Massachusetts Federal Court Grants Injured Woman Additional Discovery Time to Prove Personal Jurisdiction Over Premises Liability Defendant’s Parent Company

Before a court can exercise jurisdiction over a defendant in a lawsuit, there must be personal jurisdiction – either general or specific.

General jurisdiction is much broader, subjecting a defendant to suit in the forum state in all matters, even those that have no direct relationship to the forum state. By contrast, specific jurisdiction exists only with regard to the defendant’s forum-based contacts.

Facts of the Case

In a recently decided case, the plaintiff was a woman who was allegedly hurt as a result of a fall on the premises of a senior living community. The plaintiff (who was joined in the lawsuit by her husband, who sought compensation for loss of consortium) alleged that her fall was caused by the defendants’ failure to exercise due care in maintaining the premises of the living community.

One of the defendants filed a motion to dismiss the plaintiffs’ lawsuit on the grounds that there was a lack of personal jurisdiction as to that defendant and that the plaintiffs had failed to state a claim against it under any legal theory. The plaintiffs argued that there was sufficient evidence to demonstrate that the defendant was subject to the jurisdiction of the court; alternatively, the plaintiffs requested that they be allowed to engage in jurisdictional discovery.

The Court’s Order

The United States District Court for the District of Massachusetts denied the plaintiffs’ motion without prejudice. The court first reviewed the various defendants against which the plaintiffs had filed suit. The first defendant was a Virginia corporation that had been registered as a foreign corporation in Massachusetts since 2003; the court noted that this defendant managed and operated the assisted living center where the female plaintiff’s injury occurred and was indisputably a proper party to the action. Likewise, the court found that there was no dispute as to the court’s jurisdiction over the second defendant, a Delaware limited liability corporation registered in Massachusetts since 2005.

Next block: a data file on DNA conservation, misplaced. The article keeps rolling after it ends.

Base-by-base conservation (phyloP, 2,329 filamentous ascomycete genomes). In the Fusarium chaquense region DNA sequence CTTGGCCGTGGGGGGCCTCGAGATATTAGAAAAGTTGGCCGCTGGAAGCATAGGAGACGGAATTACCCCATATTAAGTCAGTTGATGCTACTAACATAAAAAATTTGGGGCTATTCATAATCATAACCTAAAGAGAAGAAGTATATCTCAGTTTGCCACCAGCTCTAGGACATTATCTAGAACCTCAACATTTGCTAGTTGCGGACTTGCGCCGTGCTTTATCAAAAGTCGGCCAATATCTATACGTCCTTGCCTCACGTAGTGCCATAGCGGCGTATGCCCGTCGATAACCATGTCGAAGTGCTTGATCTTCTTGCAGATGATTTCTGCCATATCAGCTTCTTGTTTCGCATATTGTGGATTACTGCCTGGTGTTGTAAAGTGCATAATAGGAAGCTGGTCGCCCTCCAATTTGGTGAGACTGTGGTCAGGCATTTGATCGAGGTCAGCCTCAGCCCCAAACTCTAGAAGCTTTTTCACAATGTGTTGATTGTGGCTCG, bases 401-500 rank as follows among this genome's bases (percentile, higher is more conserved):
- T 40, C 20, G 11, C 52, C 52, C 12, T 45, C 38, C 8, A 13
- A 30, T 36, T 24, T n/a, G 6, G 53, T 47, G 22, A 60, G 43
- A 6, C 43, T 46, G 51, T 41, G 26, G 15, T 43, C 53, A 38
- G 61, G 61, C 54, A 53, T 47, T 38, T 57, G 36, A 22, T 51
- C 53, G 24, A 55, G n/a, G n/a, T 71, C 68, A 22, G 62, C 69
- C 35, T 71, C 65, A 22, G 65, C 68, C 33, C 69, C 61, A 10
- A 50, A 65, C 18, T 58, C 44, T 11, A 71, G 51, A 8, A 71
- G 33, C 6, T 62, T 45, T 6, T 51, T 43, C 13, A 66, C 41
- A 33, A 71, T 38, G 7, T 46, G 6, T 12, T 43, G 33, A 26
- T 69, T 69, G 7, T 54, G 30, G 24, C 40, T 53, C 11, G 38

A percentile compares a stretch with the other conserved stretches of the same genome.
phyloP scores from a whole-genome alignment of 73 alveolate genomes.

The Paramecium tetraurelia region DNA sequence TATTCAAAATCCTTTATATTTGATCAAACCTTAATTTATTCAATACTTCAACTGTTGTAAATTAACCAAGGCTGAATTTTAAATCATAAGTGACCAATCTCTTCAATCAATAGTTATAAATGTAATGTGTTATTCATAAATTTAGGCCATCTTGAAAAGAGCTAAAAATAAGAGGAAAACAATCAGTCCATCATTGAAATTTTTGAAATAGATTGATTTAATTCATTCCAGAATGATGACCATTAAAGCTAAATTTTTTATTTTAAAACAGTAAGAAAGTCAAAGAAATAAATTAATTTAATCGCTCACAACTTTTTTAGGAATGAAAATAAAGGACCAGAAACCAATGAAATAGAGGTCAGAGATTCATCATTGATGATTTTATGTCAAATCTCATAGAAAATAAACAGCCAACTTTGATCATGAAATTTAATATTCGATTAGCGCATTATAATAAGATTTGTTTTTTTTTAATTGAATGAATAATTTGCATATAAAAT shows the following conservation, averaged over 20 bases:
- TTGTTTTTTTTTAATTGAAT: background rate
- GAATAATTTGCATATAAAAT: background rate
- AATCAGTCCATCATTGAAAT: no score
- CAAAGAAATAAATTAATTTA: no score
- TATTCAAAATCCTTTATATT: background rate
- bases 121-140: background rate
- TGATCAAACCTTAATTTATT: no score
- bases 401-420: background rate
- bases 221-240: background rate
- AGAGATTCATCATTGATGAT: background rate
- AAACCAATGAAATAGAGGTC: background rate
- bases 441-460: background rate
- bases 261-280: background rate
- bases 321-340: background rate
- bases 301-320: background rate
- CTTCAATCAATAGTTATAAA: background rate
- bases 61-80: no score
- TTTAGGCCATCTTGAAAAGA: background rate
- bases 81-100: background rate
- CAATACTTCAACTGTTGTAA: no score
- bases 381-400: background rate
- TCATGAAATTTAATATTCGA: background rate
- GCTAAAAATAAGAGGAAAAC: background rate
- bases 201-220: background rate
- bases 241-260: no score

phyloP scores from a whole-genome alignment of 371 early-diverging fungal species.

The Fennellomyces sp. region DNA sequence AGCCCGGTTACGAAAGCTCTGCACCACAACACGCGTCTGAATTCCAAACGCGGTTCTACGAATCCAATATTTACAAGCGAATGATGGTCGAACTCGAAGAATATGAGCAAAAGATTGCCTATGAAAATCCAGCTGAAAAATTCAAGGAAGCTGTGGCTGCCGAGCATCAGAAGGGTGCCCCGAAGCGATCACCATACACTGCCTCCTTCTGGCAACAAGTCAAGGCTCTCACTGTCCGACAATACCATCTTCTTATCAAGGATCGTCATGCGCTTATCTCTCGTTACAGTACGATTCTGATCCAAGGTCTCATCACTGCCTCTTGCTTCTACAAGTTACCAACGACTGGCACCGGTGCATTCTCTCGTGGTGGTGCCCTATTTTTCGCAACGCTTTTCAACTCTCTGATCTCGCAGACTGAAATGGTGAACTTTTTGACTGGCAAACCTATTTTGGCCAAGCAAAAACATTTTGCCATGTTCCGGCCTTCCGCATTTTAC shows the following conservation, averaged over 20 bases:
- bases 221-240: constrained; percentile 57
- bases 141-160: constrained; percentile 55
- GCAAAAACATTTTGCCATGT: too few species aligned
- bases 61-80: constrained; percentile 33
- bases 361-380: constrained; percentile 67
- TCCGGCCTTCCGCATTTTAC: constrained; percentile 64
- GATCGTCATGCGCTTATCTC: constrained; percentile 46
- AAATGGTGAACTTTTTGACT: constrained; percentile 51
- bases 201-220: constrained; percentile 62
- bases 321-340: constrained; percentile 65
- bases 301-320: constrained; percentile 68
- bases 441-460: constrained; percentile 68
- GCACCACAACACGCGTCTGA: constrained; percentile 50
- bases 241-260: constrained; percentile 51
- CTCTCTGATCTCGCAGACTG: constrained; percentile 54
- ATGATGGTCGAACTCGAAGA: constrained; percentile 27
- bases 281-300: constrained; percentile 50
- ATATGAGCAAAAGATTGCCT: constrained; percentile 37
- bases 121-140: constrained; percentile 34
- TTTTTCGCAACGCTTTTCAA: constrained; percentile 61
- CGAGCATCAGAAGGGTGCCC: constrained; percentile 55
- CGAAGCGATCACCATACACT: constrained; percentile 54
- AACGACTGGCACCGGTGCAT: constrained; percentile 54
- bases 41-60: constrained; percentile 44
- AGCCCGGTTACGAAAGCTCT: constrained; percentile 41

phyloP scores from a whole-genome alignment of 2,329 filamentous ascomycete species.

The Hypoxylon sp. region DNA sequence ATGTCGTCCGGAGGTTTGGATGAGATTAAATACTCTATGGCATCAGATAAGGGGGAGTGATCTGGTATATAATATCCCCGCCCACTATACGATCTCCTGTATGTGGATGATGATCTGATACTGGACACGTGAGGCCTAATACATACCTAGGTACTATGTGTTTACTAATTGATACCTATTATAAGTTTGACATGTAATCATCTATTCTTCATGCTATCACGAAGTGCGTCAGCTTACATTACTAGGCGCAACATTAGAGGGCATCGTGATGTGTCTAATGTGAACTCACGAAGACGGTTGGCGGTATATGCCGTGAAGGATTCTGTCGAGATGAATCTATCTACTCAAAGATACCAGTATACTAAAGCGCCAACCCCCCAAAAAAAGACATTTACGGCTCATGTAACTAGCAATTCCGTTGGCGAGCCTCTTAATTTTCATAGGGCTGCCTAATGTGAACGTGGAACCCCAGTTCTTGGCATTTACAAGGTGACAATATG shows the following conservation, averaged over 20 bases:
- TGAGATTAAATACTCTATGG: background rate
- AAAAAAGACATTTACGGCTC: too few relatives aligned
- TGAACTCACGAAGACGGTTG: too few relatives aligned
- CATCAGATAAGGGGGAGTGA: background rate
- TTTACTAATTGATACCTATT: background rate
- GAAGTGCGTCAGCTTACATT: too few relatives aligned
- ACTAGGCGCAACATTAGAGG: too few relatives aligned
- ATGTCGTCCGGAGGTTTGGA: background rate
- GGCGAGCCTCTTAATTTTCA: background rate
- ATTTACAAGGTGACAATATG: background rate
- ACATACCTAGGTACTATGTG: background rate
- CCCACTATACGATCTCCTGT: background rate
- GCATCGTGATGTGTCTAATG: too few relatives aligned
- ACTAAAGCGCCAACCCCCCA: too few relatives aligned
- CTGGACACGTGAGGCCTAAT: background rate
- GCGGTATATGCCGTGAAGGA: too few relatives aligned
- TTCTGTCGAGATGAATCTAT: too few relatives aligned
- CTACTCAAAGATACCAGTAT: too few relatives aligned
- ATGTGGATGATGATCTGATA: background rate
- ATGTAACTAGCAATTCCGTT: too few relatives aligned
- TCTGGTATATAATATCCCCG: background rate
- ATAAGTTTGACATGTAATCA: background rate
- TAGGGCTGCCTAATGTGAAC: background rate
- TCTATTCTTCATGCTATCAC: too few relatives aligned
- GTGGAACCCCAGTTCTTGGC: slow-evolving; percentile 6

With regard to the third defendant, the court observed that it was a Delaware limited liability company with its principal place of business in Virginia; it was also the parent company of one of the other defendants. In reviewing the evidence and arguments submitted by the respective parties, the court held that there was an issue as to whether the third defendant had sufficient contacts with Massachusetts or exerted sufficient control over its subsidiary to invoke specific personal jurisdiction in Massachusetts. Accordingly, the court decided that the best course of action was to allow the plaintiffs to take additional discovery aimed at the third defendant’s relationship with or control of the other defendants.

Need Help with a Cape Cod Slip and Fall Claim?

Serious injuries can occur as a result of property owners’ negligence. If you or a loved one has been hurt in a slip and fall accident on someone else’s property, you should consult with an attorney about your legal right to seek monetary compensation. To schedule an appointment with a knowledgeable Cape Cod premises liability lawyer, call the Law Offices of John C. Manoog, III, at (888) 262-6664. There is no charge for the consultation, and we can come to your home or hospital room, if need be.

Related Blog Posts

Massachusetts Appeals Court Affirms Defense Verdict, Despite “Whopper” Told by Defendant’s Representative in Deposition – Wright v. Reithoffer Shows, Inc.

Federal Court in New York Finds that Personal Jurisdiction and Venue of Premises Liability Case Are in Massachusetts – Bonkowski v. HP Hood, LLC

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